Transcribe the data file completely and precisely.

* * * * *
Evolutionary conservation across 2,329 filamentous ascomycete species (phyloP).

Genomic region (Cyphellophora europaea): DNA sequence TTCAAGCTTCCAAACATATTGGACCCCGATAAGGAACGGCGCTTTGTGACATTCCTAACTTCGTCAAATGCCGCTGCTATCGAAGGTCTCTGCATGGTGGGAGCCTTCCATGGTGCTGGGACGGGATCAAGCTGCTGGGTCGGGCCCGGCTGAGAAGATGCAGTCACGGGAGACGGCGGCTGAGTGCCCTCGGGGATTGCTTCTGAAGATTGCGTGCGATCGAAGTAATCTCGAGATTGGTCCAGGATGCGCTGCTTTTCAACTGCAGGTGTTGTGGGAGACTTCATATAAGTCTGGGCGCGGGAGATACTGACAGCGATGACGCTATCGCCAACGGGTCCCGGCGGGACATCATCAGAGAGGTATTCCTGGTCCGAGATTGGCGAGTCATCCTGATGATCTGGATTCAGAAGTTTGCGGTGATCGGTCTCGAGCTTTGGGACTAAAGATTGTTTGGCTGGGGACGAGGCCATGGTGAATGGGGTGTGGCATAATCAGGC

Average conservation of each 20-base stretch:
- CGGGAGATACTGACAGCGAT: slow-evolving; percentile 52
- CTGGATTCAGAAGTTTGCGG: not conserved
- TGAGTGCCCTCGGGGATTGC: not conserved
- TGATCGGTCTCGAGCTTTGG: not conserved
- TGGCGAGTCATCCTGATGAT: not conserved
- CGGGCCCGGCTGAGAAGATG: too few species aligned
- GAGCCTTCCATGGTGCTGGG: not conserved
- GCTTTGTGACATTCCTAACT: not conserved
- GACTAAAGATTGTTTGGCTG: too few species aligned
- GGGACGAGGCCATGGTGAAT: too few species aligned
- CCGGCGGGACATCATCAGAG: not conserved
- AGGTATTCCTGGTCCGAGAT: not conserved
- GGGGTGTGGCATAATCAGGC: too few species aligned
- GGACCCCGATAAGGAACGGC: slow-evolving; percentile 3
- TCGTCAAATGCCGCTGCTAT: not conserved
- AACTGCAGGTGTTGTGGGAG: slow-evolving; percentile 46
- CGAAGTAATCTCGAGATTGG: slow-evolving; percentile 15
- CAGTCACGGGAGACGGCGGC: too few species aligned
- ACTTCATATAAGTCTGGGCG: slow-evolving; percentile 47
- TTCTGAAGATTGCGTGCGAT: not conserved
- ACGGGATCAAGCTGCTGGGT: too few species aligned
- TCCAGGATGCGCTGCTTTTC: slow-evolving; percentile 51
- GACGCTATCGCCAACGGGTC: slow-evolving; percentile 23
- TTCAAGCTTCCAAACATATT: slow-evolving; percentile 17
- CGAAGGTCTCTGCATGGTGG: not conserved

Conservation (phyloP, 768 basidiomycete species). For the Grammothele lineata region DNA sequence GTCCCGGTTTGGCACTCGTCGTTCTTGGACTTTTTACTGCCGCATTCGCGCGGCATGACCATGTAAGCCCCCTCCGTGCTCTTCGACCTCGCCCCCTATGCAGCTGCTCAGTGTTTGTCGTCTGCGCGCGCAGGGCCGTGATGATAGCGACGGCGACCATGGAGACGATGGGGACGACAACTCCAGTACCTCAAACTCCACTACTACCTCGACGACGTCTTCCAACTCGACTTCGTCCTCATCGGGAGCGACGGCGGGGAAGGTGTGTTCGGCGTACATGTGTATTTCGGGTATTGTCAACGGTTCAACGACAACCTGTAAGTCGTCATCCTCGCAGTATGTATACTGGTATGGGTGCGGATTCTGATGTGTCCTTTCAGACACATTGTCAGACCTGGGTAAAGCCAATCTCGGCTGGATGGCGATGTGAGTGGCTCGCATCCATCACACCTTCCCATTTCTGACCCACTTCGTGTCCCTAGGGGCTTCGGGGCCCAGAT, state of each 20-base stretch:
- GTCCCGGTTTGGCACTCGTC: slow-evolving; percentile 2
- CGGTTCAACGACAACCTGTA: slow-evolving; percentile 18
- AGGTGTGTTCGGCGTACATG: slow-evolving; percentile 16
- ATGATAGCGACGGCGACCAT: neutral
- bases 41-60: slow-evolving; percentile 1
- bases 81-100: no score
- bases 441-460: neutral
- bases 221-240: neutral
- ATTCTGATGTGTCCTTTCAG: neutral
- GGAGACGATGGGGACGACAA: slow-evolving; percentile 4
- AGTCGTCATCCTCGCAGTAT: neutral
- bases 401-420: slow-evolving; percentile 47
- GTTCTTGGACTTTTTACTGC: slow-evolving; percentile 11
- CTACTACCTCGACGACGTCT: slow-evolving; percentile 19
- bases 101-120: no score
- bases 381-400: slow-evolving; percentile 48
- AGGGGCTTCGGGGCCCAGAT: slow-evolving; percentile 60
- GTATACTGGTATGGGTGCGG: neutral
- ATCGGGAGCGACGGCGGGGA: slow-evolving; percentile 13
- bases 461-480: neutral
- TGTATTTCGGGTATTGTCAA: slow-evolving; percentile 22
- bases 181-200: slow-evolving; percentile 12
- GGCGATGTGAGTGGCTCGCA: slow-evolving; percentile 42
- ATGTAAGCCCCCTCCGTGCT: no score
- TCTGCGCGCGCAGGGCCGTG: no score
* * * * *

Evolutionary conservation across 2,329 filamentous ascomycete species (phyloP).

Genomic region (Cyphellophora europaea): DNA sequence TTCAAGCTTCCAAACATATTGGACCCCGATAAGGAACGGCGCTTTGTGACATTCCTAACTTCGTCAAATGCCGCTGCTATCGAAGGTCTCTGCATGGTGGGAGCCTTCCATGGTGCTGGGACGGGATCAAGCTGCTGGGTCGGGCCCGGCTGAGAAGATGCAGTCACGGGAGACGGCGGCTGAGTGCCCTCGGGGATTGCTTCTGAAGATTGCGTGCGATCGAAGTAATCTCGAGATTGGTCCAGGATGCGCTGCTTTTCAACTGCAGGTGTTGTGGGAGACTTCATATAAGTCTGGGCGCGGGAGATACTGACAGCGATGACGCTATCGCCAACGGGTCCCGGCGGGACATCATCAGAGAGGTATTCCTGGTCCGAGATTGGCGAGTCATCCTGATGATCTGGATTCAGAAGTTTGCGGTGATCGGTCTCGAGCTTTGGGACTAAAGATTGTTTGGCTGGGGACGAGGCCATGGTGAATGGGGTGTGGCATAATCAGGC

Average conservation of each 20-base stretch:
- CGGGAGATACTGACAGCGAT: slow-evolving; percentile 52
- CTGGATTCAGAAGTTTGCGG: not conserved
- TGAGTGCCCTCGGGGATTGC: not conserved
- TGATCGGTCTCGAGCTTTGG: not conserved
- TGGCGAGTCATCCTGATGAT: not conserved
- CGGGCCCGGCTGAGAAGATG: too few species aligned
- GAGCCTTCCATGGTGCTGGG: not conserved
- GCTTTGTGACATTCCTAACT: not conserved
- GACTAAAGATTGTTTGGCTG: too few species aligned
- GGGACGAGGCCATGGTGAAT: too few species aligned
- CCGGCGGGACATCATCAGAG: not conserved
- AGGTATTCCTGGTCCGAGAT: not conserved
- GGGGTGTGGCATAATCAGGC: too few species aligned
- GGACCCCGATAAGGAACGGC: slow-evolving; percentile 3
- TCGTCAAATGCCGCTGCTAT: not conserved
- AACTGCAGGTGTTGTGGGAG: slow-evolving; percentile 46
- CGAAGTAATCTCGAGATTGG: slow-evolving; percentile 15
- CAGTCACGGGAGACGGCGGC: too few species aligned
- ACTTCATATAAGTCTGGGCG: slow-evolving; percentile 47
- TTCTGAAGATTGCGTGCGAT: not conserved
- ACGGGATCAAGCTGCTGGGT: too few species aligned
- TCCAGGATGCGCTGCTTTTC: slow-evolving; percentile 51
- GACGCTATCGCCAACGGGTC: slow-evolving; percentile 23
- TTCAAGCTTCCAAACATATT: slow-evolving; percentile 17
- CGAAGGTCTCTGCATGGTGG: not conserved

Conservation (phyloP, 768 basidiomycete species). For the Grammothele lineata region DNA sequence GTCCCGGTTTGGCACTCGTCGTTCTTGGACTTTTTACTGCCGCATTCGCGCGGCATGACCATGTAAGCCCCCTCCGTGCTCTTCGACCTCGCCCCCTATGCAGCTGCTCAGTGTTTGTCGTCTGCGCGCGCAGGGCCGTGATGATAGCGACGGCGACCATGGAGACGATGGGGACGACAACTCCAGTACCTCAAACTCCACTACTACCTCGACGACGTCTTCCAACTCGACTTCGTCCTCATCGGGAGCGACGGCGGGGAAGGTGTGTTCGGCGTACATGTGTATTTCGGGTATTGTCAACGGTTCAACGACAACCTGTAAGTCGTCATCCTCGCAGTATGTATACTGGTATGGGTGCGGATTCTGATGTGTCCTTTCAGACACATTGTCAGACCTGGGTAAAGCCAATCTCGGCTGGATGGCGATGTGAGTGGCTCGCATCCATCACACCTTCCCATTTCTGACCCACTTCGTGTCCCTAGGGGCTTCGGGGCCCAGAT, state of each 20-base stretch:
- GTCCCGGTTTGGCACTCGTC: slow-evolving; percentile 2
- CGGTTCAACGACAACCTGTA: slow-evolving; percentile 18
- AGGTGTGTTCGGCGTACATG: slow-evolving; percentile 16
- ATGATAGCGACGGCGACCAT: neutral
- bases 41-60: slow-evolving; percentile 1
- bases 81-100: no score
- bases 441-460: neutral
- bases 221-240: neutral
- ATTCTGATGTGTCCTTTCAG: neutral
- GGAGACGATGGGGACGACAA: slow-evolving; percentile 4
- AGTCGTCATCCTCGCAGTAT: neutral
- bases 401-420: slow-evolving; percentile 47
- GTTCTTGGACTTTTTACTGC: slow-evolving; percentile 11
- CTACTACCTCGACGACGTCT: slow-evolving; percentile 19
- bases 101-120: no score
- bases 381-400: slow-evolving; percentile 48
- AGGGGCTTCGGGGCCCAGAT: slow-evolving; percentile 60
- GTATACTGGTATGGGTGCGG: neutral
- ATCGGGAGCGACGGCGGGGA: slow-evolving; percentile 13
- bases 461-480: neutral
- TGTATTTCGGGTATTGTCAA: slow-evolving; percentile 22
- bases 181-200: slow-evolving; percentile 12
- GGCGATGTGAGTGGCTCGCA: slow-evolving; percentile 42
- ATGTAAGCCCCCTCCGTGCT: no score
- TCTGCGCGCGCAGGGCCGTG: no score